One of the amazing things about food is its ability to tell stories. Multicultural foods weave together a tapestry that includes ingredients, their origins, and the culture that conceptualized them. By exploring people and cultures through cuisine, we can learn more about how it brings people together and what roles food and cooking have within that culture or within families.
Symrise’s "People of Color" report aimed to understand and explore the multicultural food consumption behaviors of African Americans and Hispanic consumers, especially when it comes to targeted breakfast and snack categories. This report also looked at specific flavor preferences of multicultural consumers, in addition to discussing how much they enjoy cooking and how often they do it.
Exploring Flavor Preferences
This report noted that people of color, more specifically Black or Hispanic people, account for about one-third of the overall population of consumers. These two groups have a lot of overlap when it comes to multicultural flavor consumption and preferences, particularly breakfast foods and snacks. For example, both groups reported having an above-average consumption of cold cereal and granola. They also named frying as a main method of cooking and meal prep.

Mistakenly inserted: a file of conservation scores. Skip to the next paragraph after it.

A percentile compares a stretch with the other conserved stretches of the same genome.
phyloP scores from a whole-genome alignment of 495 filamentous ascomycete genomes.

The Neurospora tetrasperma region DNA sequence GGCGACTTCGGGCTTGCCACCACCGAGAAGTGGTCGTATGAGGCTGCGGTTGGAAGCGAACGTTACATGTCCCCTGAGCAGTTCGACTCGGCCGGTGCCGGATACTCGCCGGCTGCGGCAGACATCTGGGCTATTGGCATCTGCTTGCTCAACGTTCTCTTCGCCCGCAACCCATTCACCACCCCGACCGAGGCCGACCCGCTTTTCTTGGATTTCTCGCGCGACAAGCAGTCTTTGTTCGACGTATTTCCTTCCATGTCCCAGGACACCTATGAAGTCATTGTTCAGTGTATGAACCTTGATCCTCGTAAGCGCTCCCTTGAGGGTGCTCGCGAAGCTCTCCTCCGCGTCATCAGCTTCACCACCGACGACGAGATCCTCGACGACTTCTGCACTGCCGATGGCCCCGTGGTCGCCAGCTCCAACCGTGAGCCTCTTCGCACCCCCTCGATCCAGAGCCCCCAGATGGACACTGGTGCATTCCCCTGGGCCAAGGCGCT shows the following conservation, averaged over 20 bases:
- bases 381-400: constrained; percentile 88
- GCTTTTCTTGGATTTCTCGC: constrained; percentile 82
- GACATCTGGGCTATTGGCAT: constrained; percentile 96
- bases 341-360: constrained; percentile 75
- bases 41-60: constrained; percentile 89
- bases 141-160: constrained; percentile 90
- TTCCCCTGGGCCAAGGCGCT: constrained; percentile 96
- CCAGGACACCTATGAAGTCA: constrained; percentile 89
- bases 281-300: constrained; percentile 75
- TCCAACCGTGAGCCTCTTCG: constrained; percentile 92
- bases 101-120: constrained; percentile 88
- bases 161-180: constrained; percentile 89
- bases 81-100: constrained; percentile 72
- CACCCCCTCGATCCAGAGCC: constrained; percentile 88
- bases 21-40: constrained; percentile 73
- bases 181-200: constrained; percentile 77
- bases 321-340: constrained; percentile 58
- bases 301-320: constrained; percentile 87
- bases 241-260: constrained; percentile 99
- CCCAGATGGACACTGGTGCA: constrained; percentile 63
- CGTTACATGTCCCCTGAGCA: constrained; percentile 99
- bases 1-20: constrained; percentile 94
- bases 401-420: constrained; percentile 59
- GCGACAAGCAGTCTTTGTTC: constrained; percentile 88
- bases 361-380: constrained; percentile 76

There is some difference in behaviors, though. Hispanic families are more likely to sit down and share a meal than other groups. They also reported scrambling (eggs) as one of the main methods of food prep. Black consumers are more likely to purchase easy heat-and-eat items that don’t require much prep, and they report boiling to be another key cooking method.
Multicultural consumers have similar taste preferences in salty snacks like potato chips, tortilla chips, and cheese puffs. Popular flavors include cheese, nacho, and white cheddar — rich, comforting flavors.
Hispanic people also enjoy BBQ-flavored snacks, while Black people reported liking sour cream and onion. While everyone enjoys eating these snacks throughout the morning or afternoon, Hispanic people aren’t as likely to eat them at mealtime during lunch, opting to munch on them between meals.
Cold Cereal and Granola